The Employees by Olga Ravn, in a beautiful translation from the Danish by Martin Aitken, requires a suspension of expectations about science fiction but nevertheless delivers a devastating impact. As a collection of statements by the crew members of a spaceship, both human and humanoid, it has little narrative drive at first, though it does work toward an understated and powerful ending. A brief preface, written in familiar and insensate corporate language, tells us that the statements are responses to a set of undefined objects that the crew members take time to sit with in bare walled rooms. This seems to be some sort of experiment in performance review, but we soon find the responses to the objects revealing more and more about the anonymous human-born and “grown” humanoids, their interactions and ultimate fate.
That is all there is for a plot in The Employees, and it’s hard to identify with the anonymous speakers. Though vividly brought to life through their statements that reveal more and more extreme responses and dramatic changes, the characters are without names or histories enabling readers to identify with them. That is perversely appropriate since the corporation they serve, as the preface makes clear, only sees them as functionaries and tools of corporate processes, who seem to be gradually failing in fitness for purpose in their workflows. We can only guess if any of the crew are behind more than one statement and, if so, what that indicates about the changes they are experiencing. So we can’t feel like we’re getting to know individuals.
The ambience is that of a spaceship, called the Six Thousand on a distant planet called New Discovery, but there is little conventional world building. The ship is as sleek and empty as a modern office space, like the white hallways of the TV show Severance, and all we see of New Discovery is a long valley that the crew members sometimes visit. So, if we don’t have a complex plot of adventure, an interesting external world to explore, characters we can love or hate, what makes The Employees such an interesting and powerful experience packed into a hundred and thirty or so pages?
The statements the crew members make to anonymous corporate officials reveal an intense psychic and emotional pressure they all experience. At first it seems these are reactions to “the objects” but gradually we learn that the pressures have to do as much with the interaction of human and humanoid workers, the dulling nature of the work they do, the increasingly desperate search for a sense of humanness in terms people can feel, and their hope for a future that becomes less and less possible to imagine. Or perhaps that future is only imaginary, and the realization that there is no real future for anyone sets the crew members against each other.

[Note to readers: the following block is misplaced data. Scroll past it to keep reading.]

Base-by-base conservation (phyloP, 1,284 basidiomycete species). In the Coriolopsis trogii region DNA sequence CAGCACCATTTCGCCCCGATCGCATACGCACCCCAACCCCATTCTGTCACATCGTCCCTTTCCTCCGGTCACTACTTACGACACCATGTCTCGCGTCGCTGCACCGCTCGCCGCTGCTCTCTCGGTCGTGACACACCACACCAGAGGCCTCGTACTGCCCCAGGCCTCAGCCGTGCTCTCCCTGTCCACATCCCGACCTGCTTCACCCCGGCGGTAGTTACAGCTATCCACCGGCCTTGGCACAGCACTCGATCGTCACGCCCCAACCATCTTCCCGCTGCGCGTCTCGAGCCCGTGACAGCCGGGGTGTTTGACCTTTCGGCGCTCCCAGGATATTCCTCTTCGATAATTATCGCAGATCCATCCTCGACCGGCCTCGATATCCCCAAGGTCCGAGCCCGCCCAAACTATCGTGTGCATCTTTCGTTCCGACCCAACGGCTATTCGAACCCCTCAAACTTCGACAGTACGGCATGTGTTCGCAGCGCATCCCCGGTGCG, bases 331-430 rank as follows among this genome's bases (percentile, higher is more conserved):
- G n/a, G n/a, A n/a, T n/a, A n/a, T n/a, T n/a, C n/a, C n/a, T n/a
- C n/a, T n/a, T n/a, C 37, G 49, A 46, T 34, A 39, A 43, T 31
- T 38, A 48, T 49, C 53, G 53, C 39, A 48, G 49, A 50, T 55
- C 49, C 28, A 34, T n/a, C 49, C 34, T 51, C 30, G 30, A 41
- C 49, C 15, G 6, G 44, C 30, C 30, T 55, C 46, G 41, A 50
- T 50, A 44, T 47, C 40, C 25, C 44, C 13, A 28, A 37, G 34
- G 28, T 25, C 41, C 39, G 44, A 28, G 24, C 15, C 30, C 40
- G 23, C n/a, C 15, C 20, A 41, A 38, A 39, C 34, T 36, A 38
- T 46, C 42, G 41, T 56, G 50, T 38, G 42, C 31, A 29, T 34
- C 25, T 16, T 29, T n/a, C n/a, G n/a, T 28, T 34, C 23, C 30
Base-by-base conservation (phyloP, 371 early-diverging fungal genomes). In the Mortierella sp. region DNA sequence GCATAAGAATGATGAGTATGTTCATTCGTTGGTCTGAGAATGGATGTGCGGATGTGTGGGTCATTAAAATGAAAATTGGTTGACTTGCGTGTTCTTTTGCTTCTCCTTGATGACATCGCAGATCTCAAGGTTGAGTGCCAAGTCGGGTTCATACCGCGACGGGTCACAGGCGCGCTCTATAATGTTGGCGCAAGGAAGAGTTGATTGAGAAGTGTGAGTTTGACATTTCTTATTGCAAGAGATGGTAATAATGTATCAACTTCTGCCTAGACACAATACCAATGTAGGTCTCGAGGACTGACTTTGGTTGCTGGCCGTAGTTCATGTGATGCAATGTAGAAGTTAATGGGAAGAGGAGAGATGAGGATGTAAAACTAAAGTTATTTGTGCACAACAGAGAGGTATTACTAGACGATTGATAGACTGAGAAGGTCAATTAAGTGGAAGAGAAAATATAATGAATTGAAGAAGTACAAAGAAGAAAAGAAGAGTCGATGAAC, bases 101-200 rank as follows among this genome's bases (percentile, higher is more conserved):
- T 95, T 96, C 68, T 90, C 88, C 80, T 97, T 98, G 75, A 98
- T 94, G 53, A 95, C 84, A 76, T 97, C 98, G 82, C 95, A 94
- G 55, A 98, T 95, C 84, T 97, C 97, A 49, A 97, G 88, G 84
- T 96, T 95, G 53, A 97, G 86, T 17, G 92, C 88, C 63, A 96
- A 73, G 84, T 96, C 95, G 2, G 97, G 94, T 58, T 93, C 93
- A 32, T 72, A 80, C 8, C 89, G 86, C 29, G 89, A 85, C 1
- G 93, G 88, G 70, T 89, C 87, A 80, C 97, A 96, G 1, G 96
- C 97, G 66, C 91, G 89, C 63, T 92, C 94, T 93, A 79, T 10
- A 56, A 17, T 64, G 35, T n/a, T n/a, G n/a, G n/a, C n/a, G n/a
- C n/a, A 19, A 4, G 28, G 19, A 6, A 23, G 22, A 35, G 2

There are outbreaks of violence, there is a generalized conflict between human and “grown” crew, and hovering over all is the life-or-death judgment of the corporate overlords who can choose to end the mission as well as the lives of all aboard the Six Thousand. The statements record the desire of many of the crew to meet corporate expectations, to perform their work efficiently, to enhance the workflows, or to operate, in the case of the humanoids, according to their programs. But reactions to the objects start to undermine the corporate-speak and force the crew into deep self-examination. They come to cherish the sensory imagery provoked by the objects and delve into remote memories either of Earth or of implanted memories of experience that never happened. An existential unease comes to permeate the inner lives of those who make these statements.
From the beginning, we learn that some want to identify with the objects and care for them tenderly by carefully cleaning them. Others feel hostility from these inert things, hear a humming coming from them. Another immerses in the smell these things emit that evokes sense memories of Earth, though it is clear these have been implanted in the humanoid who is making the statement. Another loves the column of light that can be let in through the ceiling of the rooms containing the objects and feels like its touch is a cleansing. Another warns against going into the second room, because “it’s not safe in there.” This employee starts to question their humanness after spending time there and asks “Does it say in your files if I’m human?” The disquiet and growing anguish of the crew comes through in another statement when the employee says they know that despite what the corporation says they are a prisoner because the objects tell them so.
Despite lacking the traditional forms of plot, character and world building, The Employees draws us into a tormented world of individuals trapped in a largely artificial environment, completely at the mercy of corporate officers, undergoing a sort of ultimate performance review that can have life-or-death consequences. I keep re-reading the brief statements in this short book over and over, always drawing more out of the brilliant brevity and compression of the language. Olga Ravn says she drew inspiration for this book from a real art exhibit which you can get a sense of online, but her dramatic imagination and literary gifts have created something more transcendent than the artworks that set her to writing this novel. Reading her work is a powerful if highly unconventional science fictional experience and not to be missed.